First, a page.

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Wearable Wooden Bowtie

As I have become more comfortable pushing the limits with my CNC, I'm always trying to test out new software and expand my knowledge and ability. Most recently I dove into Fusion360 CAM to take advantage of 3D milling. Up until now i had limited myself to 2D and 2.5D work with EstlCAM, mostly designing and cutting flat pack items and signs. Design wasn't an issue but I was a little nervous that my Workbee wouldn't hold up to the hopes I had for it.


My original design had 5 rows of dots accross the tie, which I found to be a little too crowded in my 3D printed proof of concept model and 1st test cut. Ultimately, I settled on the 3 rows of larger dots to improve visibility and to show more of my chosen wood's natural features.

The first run on the CNC ran beautifully on a piece of mohagany I had pulled from my scrap bin. Using Fusion CAM allowed me to setup multiple tool paths and use clearing and finishing techniques to really make the part look great right off the machine. And then...


I setup the table saw to cut the tie free from my stock, promptly faced my my part in the wrong direction against the fence, and shaved half of the face off before realizing my mistake. Then stood there shaking my head and muttering some choice words back towards myself and hanging up my shop apron for the night and going to cry alone into a case of beer... Not really, but it was a bit disappointing to ruin a couple hours worth of work in seconds. We all make mistakes and they are way better stories when they are big ones at the very end of a job. My mistake gave me some valuable experience and I was able to adjust my setup for the part to leave less stock to hold the finished part in place and remove it with the oscilatting belt sander instead of chancing a repeat on the table saw. I also realized that the part needed some color contrast to make the design stand out.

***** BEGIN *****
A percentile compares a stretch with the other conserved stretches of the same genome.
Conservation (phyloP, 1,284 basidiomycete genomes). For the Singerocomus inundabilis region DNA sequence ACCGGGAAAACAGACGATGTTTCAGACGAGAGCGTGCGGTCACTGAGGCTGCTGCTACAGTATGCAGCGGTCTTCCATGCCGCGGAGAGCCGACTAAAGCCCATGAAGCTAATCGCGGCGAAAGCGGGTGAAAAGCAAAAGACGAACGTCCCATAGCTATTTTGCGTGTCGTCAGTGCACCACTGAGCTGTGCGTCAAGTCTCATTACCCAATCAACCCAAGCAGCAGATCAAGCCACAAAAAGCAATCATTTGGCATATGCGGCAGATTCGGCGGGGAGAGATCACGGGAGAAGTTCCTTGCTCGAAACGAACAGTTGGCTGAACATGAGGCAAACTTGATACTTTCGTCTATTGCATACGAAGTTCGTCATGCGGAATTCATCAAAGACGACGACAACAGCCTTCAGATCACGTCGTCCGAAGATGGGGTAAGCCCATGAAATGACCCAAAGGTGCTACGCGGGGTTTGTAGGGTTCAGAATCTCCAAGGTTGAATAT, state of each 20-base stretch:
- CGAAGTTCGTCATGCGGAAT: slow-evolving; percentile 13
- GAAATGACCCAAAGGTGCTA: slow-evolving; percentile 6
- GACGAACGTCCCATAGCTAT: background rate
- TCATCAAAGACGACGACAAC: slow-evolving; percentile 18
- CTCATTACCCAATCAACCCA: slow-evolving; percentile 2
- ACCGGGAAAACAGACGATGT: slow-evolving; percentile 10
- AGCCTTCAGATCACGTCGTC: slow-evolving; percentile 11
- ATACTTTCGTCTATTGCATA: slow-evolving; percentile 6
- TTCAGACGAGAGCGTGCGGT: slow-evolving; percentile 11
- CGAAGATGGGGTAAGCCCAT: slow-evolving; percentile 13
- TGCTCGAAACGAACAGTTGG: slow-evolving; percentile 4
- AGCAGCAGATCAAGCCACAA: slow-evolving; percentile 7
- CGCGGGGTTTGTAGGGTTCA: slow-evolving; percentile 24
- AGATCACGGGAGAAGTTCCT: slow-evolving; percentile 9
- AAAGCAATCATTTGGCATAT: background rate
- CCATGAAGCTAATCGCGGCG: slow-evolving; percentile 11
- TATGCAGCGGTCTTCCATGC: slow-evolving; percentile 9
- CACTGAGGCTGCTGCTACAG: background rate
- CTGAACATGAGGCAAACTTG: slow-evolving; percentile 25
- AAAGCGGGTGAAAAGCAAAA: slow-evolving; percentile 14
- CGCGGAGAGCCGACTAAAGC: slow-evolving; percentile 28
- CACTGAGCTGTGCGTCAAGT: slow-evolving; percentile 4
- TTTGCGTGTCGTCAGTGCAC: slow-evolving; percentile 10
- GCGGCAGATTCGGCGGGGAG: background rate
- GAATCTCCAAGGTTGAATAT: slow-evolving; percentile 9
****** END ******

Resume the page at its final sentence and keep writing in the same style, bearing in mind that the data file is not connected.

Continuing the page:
With my head held high the next morning, I took the short walk back to my shop determined to start again. This time with a pre-prepared mahogany and poplar blank I glued up the night before. My rework also included the previously mentioned redesign of the polka dot pattern. After the table saw incident I, very cautiously, sanded the part free and thoroughly sanded the part by hand to remove any remaining fuzz and tool marks before giving it a bath in Watco Natural Danish Oil to increase the grain detail and enhance the contrast between the two species.


After finishing I left it in the hands of my very capable 8 year old shop helper, Henrik, to decide what thrift store necktie to sacrifice for the knot. I have to agree with his selection of a orange and black patterned silk tie as the right choice. Not too flashy and overpowering but bold enough to say, "I'm a confident 8 year old, and I'm gonna wear the crap out of a bowtie". He's still young, it's too early to crush his hopes and dreams just yet.  I scored a three pack of neckbands on Amazon to complete this one and leave the possibility open to make a couple more.

This project was a good way to gain some skills and experience with the CNC. I'm looking forward to more opportunities for detailed 3D milling in Fusion360 in the future. It's awesome that Autodesk still provides a hobby license for people making less than $100K for free, although they do choke off some of the more advanced features behind a paywall.  I still appreciate that they haven't gone the route of Sketchup and moved to an online tool with subscription fees for all users.